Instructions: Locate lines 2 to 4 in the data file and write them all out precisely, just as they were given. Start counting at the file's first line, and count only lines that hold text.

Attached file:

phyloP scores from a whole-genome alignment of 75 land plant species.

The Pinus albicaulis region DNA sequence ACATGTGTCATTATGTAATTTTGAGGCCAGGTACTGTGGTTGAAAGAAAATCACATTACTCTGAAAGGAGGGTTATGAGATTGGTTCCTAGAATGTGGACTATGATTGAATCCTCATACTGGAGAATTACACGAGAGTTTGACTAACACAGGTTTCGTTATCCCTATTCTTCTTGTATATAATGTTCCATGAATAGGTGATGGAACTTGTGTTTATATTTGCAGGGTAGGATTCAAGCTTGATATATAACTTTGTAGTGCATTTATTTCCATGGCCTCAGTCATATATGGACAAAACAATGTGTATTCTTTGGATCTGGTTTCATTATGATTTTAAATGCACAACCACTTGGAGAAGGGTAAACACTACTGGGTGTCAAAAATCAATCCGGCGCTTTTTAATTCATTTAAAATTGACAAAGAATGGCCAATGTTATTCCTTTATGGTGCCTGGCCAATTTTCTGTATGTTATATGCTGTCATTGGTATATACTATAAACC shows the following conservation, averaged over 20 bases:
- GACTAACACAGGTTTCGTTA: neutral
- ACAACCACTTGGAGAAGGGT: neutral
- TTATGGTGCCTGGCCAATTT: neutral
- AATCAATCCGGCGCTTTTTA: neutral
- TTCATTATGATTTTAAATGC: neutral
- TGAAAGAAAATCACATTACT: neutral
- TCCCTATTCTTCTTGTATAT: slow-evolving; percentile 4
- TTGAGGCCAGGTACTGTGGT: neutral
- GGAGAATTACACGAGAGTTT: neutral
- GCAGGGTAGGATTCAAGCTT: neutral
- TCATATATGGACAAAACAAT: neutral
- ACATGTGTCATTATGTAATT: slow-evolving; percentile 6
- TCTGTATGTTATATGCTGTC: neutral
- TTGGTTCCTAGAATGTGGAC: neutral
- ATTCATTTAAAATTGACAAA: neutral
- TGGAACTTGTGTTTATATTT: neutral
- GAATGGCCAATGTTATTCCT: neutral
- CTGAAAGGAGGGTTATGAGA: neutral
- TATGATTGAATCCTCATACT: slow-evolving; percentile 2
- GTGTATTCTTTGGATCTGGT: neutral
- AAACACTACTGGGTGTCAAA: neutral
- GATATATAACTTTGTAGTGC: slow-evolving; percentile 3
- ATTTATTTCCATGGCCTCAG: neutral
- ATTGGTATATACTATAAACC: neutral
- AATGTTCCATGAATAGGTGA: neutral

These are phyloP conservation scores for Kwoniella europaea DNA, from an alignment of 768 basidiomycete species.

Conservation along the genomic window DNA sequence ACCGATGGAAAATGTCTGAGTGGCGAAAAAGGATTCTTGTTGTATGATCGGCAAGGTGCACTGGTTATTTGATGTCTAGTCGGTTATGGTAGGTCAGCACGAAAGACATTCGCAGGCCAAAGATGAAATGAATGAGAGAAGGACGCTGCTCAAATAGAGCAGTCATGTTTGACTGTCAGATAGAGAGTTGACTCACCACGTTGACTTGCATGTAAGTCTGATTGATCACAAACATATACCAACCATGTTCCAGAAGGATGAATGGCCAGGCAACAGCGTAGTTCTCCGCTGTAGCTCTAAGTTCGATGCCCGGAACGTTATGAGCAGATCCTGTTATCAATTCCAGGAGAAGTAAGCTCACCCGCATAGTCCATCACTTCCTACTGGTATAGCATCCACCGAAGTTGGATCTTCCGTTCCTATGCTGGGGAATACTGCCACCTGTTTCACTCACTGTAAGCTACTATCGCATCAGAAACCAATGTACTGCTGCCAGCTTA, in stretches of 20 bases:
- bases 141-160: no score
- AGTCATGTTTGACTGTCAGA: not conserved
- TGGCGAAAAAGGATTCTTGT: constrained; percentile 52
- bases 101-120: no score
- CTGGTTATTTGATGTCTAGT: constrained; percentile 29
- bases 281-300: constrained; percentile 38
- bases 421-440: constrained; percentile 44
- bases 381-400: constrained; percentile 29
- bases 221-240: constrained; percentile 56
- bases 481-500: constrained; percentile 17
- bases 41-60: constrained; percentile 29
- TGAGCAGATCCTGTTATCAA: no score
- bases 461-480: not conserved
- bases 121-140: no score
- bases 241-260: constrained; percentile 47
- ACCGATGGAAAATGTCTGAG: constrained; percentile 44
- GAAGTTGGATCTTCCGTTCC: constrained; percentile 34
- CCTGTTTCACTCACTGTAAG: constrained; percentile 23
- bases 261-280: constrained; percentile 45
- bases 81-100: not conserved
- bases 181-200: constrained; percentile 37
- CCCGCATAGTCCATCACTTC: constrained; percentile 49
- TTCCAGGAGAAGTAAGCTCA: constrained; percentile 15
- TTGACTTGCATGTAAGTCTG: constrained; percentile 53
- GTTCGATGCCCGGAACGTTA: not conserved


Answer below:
The Pinus albicaulis region DNA sequence ACATGTGTCATTATGTAATTTTGAGGCCAGGTACTGTGGTTGAAAGAAAATCACATTACTCTGAAAGGAGGGTTATGAGATTGGTTCCTAGAATGTGGACTATGATTGAATCCTCATACTGGAGAATTACACGAGAGTTTGACTAACACAGGTTTCGTTATCCCTATTCTTCTTGTATATAATGTTCCATGAATAGGTGATGGAACTTGTGTTTATATTTGCAGGGTAGGATTCAAGCTTGATATATAACTTTGTAGTGCATTTATTTCCATGGCCTCAGTCATATATGGACAAAACAATGTGTATTCTTTGGATCTGGTTTCATTATGATTTTAAATGCACAACCACTTGGAGAAGGGTAAACACTACTGGGTGTCAAAAATCAATCCGGCGCTTTTTAATTCATTTAAAATTGACAAAGAATGGCCAATGTTATTCCTTTATGGTGCCTGGCCAATTTTCTGTATGTTATATGCTGTCATTGGTATATACTATAAACC shows the following conservation, averaged over 20 bases:
- GACTAACACAGGTTTCGTTA: neutral
- ACAACCACTTGGAGAAGGGT: neutral